Illinois DOT Helps Open Chicago-St. Louis High Speed Train

Governor JB Pritzker and the Illinois Department of Transportation helped celebrate the start of 110 mph passenger rail service between Chicago and St. Louis. This $1.96 billion multi-year project results in better connections for Illinois communities and major institutions while improving safety, convenience, and accessibility, the agency said.

[Above photo by the Illinois Governor’s Office]

Starting with trains on Amtrak’s state-supported Lincoln Service, the higher speeds are eliminating approximately 15 minutes from the previous 90 mph runtimes between the two cities and 30 minutes from the initial 79 mph schedule in place when the project broke ground.

“Illinois is the only state where all seven of the nation’s largest railroads operate. That’s a unique economic advantage recognized by employers across the globe, helping our state attract and maintain quality jobs,” the governor noted in a statement.

“By upgrading to higher-speed service on Illinois’ largest passenger rail line, we are solidifying our status as the transportation hub of North America,” he said. “Investments like these do more than just connect cities – they allow our residents to access opportunities beyond their immediate neighborhoods, streamline regional collaborations, and open doors for new jobs and new businesses.”

Photo via Illinois DOT

In addition to increasing speeds, the project boosted safety and reliability for passengers while upgrading stations and opening new ones, Illinois DOT said. Ride quality was also enhanced up and down the corridor for both passenger and freight service on the Union Pacific Railroad, thanks to the addition of new concrete ties along the route and improvements to bridges, culverts, and signaling systems.

Major upgrades were performed at 212 grade crossings by installing four-quadrant gates and loop detectors to help prevent collisions with vehicles on the tracks. Pedestrian gates and fencing were built to protect people crossing tracks passing through towns and neighborhoods. Thirty-nine crossings deemed at-risk were permanently closed.

The project also built new stations in Dwight, Pontiac, Carlinville, and Alton, renovated the Lincoln station, improved the existing Normal station, and made upgrades to the Springfield station. A separate project to build a new multimodal station in Joliet was completed in 2018, with a second phase starting in 2021, the Illinois DOT noted.

The facilities provide a better customer experience and amenities, such as free Wi-Fi and connections to bicycle and pedestrian facilities. The new and improved stations act as gateways to their communities, inviting tourism and providing additional travel options for the public, the agency added.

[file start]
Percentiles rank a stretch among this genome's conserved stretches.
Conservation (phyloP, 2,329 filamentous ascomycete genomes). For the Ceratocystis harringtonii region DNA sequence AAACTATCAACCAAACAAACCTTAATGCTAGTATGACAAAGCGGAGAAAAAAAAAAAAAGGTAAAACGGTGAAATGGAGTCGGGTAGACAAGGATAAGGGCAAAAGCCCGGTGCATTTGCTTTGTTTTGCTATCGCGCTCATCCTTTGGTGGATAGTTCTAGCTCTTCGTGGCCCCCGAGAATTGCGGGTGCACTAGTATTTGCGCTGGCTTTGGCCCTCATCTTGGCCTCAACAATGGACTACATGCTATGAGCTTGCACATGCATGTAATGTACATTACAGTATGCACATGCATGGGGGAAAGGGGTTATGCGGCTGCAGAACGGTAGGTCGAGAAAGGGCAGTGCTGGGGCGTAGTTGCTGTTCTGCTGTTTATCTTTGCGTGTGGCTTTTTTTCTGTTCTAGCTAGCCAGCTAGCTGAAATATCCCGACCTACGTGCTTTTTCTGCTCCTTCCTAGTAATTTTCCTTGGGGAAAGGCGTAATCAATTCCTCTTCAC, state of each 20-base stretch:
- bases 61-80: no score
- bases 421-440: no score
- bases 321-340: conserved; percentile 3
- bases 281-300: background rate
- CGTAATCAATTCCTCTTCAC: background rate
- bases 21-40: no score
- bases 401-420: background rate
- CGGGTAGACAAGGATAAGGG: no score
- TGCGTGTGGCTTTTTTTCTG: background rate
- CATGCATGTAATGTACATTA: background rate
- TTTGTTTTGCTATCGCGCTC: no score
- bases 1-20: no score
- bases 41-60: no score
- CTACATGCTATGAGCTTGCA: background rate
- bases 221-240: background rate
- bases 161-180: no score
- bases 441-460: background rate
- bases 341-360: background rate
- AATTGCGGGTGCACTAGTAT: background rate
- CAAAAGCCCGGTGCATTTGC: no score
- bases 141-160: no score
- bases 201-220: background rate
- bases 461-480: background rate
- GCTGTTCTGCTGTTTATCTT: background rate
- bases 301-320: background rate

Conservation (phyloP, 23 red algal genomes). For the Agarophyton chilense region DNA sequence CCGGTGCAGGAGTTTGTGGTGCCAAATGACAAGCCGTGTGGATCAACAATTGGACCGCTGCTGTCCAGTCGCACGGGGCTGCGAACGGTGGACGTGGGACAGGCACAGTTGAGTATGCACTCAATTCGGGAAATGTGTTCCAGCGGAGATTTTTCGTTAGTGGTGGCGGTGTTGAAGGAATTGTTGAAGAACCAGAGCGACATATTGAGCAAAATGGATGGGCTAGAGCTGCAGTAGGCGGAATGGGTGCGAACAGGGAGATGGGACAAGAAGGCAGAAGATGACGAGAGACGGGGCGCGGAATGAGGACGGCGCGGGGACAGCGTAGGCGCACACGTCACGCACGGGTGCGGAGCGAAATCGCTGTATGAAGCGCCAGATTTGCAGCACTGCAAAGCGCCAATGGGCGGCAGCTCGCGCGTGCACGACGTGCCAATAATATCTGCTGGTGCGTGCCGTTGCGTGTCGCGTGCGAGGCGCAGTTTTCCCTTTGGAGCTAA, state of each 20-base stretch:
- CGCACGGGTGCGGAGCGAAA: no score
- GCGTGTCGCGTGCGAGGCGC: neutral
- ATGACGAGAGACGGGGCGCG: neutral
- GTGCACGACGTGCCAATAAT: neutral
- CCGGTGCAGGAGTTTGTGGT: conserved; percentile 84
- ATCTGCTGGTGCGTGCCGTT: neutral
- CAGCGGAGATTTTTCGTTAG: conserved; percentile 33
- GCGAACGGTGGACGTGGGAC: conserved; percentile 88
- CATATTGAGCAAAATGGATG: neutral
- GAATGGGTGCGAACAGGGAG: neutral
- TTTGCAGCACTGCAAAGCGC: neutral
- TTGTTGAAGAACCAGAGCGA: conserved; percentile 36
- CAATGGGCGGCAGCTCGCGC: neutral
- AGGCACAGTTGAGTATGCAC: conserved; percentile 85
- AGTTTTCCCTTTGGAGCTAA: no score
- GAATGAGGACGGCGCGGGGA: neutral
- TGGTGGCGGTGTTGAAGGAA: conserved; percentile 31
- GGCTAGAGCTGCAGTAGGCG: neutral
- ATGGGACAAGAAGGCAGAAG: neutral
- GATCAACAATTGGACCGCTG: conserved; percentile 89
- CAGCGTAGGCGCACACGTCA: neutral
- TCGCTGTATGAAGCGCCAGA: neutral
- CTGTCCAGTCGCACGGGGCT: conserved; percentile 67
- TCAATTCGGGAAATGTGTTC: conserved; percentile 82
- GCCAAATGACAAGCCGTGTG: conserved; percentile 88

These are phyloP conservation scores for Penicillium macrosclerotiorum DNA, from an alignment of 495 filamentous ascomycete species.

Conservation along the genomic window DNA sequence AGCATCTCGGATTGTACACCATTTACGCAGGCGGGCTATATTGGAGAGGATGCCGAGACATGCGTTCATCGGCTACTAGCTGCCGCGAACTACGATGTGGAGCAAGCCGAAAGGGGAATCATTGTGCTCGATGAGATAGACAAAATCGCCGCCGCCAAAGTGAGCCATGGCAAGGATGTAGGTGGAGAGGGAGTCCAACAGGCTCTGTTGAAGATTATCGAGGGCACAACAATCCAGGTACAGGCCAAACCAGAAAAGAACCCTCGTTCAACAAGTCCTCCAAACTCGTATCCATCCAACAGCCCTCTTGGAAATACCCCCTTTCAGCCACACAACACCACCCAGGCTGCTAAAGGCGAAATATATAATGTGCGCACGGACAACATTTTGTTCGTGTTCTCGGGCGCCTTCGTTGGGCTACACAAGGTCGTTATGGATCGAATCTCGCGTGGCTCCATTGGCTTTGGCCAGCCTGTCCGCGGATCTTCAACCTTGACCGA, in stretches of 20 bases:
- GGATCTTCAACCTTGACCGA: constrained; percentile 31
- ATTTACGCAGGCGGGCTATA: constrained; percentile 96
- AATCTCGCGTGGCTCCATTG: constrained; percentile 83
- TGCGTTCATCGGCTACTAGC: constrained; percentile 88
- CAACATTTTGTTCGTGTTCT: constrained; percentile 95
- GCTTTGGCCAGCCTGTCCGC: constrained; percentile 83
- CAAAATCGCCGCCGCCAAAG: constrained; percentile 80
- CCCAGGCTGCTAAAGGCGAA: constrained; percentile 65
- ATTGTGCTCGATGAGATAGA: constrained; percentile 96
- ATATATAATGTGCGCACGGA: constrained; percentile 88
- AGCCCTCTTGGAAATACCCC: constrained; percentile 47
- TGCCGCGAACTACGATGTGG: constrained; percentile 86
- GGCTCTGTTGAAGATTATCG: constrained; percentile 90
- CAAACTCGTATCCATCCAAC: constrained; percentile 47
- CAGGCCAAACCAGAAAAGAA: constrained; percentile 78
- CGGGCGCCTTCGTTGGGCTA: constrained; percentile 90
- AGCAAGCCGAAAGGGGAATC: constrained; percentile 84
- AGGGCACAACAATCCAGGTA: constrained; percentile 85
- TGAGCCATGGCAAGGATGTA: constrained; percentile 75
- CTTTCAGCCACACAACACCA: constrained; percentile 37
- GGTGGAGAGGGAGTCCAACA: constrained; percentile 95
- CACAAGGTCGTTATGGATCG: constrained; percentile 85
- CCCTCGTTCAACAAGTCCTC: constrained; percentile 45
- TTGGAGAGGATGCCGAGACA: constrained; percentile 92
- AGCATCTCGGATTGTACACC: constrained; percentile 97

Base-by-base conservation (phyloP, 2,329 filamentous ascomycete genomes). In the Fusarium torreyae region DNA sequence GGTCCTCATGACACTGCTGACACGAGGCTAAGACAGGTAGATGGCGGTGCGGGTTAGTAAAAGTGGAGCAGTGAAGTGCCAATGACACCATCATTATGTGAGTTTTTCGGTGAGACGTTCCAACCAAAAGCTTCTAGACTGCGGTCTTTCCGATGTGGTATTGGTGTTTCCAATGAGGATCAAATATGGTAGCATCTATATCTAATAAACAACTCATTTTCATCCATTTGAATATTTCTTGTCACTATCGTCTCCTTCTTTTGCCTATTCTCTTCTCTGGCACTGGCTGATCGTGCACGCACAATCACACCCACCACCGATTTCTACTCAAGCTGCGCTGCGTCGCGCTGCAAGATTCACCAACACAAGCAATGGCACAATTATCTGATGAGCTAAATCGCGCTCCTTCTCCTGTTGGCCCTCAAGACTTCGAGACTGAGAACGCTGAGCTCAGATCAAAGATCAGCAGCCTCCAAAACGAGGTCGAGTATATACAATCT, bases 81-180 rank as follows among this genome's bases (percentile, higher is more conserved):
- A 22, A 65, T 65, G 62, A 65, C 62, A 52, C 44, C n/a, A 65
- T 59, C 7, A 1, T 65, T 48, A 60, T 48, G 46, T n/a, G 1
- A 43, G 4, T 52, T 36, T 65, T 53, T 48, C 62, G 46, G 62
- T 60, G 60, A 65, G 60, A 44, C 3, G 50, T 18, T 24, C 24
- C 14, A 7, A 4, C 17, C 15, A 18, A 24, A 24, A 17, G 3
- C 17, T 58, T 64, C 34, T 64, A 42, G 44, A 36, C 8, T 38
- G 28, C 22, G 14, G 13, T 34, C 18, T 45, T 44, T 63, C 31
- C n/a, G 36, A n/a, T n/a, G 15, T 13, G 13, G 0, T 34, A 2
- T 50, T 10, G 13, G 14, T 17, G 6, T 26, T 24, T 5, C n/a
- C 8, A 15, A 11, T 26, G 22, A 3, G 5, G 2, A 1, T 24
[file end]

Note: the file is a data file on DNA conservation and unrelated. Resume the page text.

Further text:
A final component of the project is the acquisition of new locomotives and railcars to be used throughout the Midwest. The new Charger locomotives are the first higher-speed passenger locomotives to meet Tier 4 emissions standards, resulting in 90 percent emissions reduction compared to older locomotives. Thirty-three new locomotives have been in service since late 2017.

Illinois is also part of a consortium of states working to procure 88 new single-level railcars that are fully accessible for persons with disabilities for use in Illinois, Missouri, Wisconsin, and Michigan. More than 50 of the cars are currently in revenue service on Amtrak Midwest routes.

“The team at Illinois DOT, Amtrak, and UP [Union Pacific] has delivered travel times that will make a real difference to our customers: Less than two hours from Chicago to Bloomington-Normal and shorter than three hours to Springfield, with end-to-end St. Louis-Chicago schedules of under five hours,”noted Amtrak President Roger Harris. “Between the shorter schedules and having more than half of all the new state-owned Amtrak Midwest ‘Venture’ railcars now in service, we are completing a full makeover of this corridor service.”

The project is made possible via $1.66 billion in federal funding, primarily through an American Recovery and Reinvestment Act grant, as well as $300 million in state and non-federal funds. The project broke ground in 2010 with major infrastructure improvements completed in 2018.

From 2019 to 2023, Illinois DOT also worked with its project partners to install and test a Positive Train Control system that allows passenger trains to increase their speed first to 90 mph and now 110 mph while enabling technology to automatically stop a train before a collision.

“[We are] delivering one of the more complex projects in our history, requiring an unprecedented level of teamwork among the state and railroads, as well as our federal and local partners,” said Illinois DOT Secretary Omer Osman. “The progress continues [as] we will be advancing freight and passenger rail improvements throughout the state in the years ahead.”

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